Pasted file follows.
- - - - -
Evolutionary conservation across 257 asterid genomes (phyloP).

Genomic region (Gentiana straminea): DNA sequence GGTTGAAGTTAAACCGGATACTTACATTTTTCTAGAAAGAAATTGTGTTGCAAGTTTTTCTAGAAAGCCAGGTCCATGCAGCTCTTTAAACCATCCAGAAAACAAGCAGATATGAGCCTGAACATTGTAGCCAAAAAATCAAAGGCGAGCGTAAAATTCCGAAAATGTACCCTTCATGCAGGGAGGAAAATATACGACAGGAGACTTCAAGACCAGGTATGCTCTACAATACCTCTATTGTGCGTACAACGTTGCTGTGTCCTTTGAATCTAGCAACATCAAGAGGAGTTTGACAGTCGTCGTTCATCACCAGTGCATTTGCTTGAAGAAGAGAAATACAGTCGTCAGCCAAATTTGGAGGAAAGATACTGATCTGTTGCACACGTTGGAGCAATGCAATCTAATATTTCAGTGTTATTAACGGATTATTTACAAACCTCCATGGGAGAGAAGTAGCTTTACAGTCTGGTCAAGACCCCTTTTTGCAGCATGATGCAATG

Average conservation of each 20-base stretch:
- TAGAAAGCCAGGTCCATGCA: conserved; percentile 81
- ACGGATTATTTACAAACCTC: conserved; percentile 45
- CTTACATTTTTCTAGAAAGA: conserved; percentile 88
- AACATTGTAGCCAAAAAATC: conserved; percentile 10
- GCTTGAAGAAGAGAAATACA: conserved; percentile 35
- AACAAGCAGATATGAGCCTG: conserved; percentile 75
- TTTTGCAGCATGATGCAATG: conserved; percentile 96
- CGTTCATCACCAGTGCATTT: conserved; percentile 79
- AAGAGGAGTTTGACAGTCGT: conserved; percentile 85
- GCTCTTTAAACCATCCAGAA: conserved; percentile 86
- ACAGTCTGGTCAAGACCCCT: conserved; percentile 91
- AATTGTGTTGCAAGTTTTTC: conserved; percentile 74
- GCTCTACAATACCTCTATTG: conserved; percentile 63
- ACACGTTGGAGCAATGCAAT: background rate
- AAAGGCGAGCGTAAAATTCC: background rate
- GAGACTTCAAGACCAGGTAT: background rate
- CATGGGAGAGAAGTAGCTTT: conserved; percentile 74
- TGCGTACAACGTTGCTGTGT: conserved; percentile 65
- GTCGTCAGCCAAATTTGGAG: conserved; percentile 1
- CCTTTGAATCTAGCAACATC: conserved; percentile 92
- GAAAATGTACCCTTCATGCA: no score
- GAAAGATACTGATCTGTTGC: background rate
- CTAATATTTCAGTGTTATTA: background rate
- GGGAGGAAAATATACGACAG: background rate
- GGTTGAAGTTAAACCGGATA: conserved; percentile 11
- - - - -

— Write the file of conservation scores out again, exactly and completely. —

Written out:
Evolutionary conservation across 257 asterid genomes (phyloP).

Genomic region (Gentiana straminea): DNA sequence GGTTGAAGTTAAACCGGATACTTACATTTTTCTAGAAAGAAATTGTGTTGCAAGTTTTTCTAGAAAGCCAGGTCCATGCAGCTCTTTAAACCATCCAGAAAACAAGCAGATATGAGCCTGAACATTGTAGCCAAAAAATCAAAGGCGAGCGTAAAATTCCGAAAATGTACCCTTCATGCAGGGAGGAAAATATACGACAGGAGACTTCAAGACCAGGTATGCTCTACAATACCTCTATTGTGCGTACAACGTTGCTGTGTCCTTTGAATCTAGCAACATCAAGAGGAGTTTGACAGTCGTCGTTCATCACCAGTGCATTTGCTTGAAGAAGAGAAATACAGTCGTCAGCCAAATTTGGAGGAAAGATACTGATCTGTTGCACACGTTGGAGCAATGCAATCTAATATTTCAGTGTTATTAACGGATTATTTACAAACCTCCATGGGAGAGAAGTAGCTTTACAGTCTGGTCAAGACCCCTTTTTGCAGCATGATGCAATG

Average conservation of each 20-base stretch:
- TAGAAAGCCAGGTCCATGCA: conserved; percentile 81
- ACGGATTATTTACAAACCTC: conserved; percentile 45
- CTTACATTTTTCTAGAAAGA: conserved; percentile 88
- AACATTGTAGCCAAAAAATC: conserved; percentile 10
- GCTTGAAGAAGAGAAATACA: conserved; percentile 35
- AACAAGCAGATATGAGCCTG: conserved; percentile 75
- TTTTGCAGCATGATGCAATG: conserved; percentile 96
- CGTTCATCACCAGTGCATTT: conserved; percentile 79
- AAGAGGAGTTTGACAGTCGT: conserved; percentile 85
- GCTCTTTAAACCATCCAGAA: conserved; percentile 86
- ACAGTCTGGTCAAGACCCCT: conserved; percentile 91
- AATTGTGTTGCAAGTTTTTC: conserved; percentile 74
- GCTCTACAATACCTCTATTG: conserved; percentile 63
- ACACGTTGGAGCAATGCAAT: background rate
- AAAGGCGAGCGTAAAATTCC: background rate
- GAGACTTCAAGACCAGGTAT: background rate
- CATGGGAGAGAAGTAGCTTT: conserved; percentile 74
- TGCGTACAACGTTGCTGTGT: conserved; percentile 65
- GTCGTCAGCCAAATTTGGAG: conserved; percentile 1
- CCTTTGAATCTAGCAACATC: conserved; percentile 92
- GAAAATGTACCCTTCATGCA: no score
- GAAAGATACTGATCTGTTGC: background rate
- CTAATATTTCAGTGTTATTA: background rate
- GGGAGGAAAATATACGACAG: background rate
- GGTTGAAGTTAAACCGGATA: conserved; percentile 11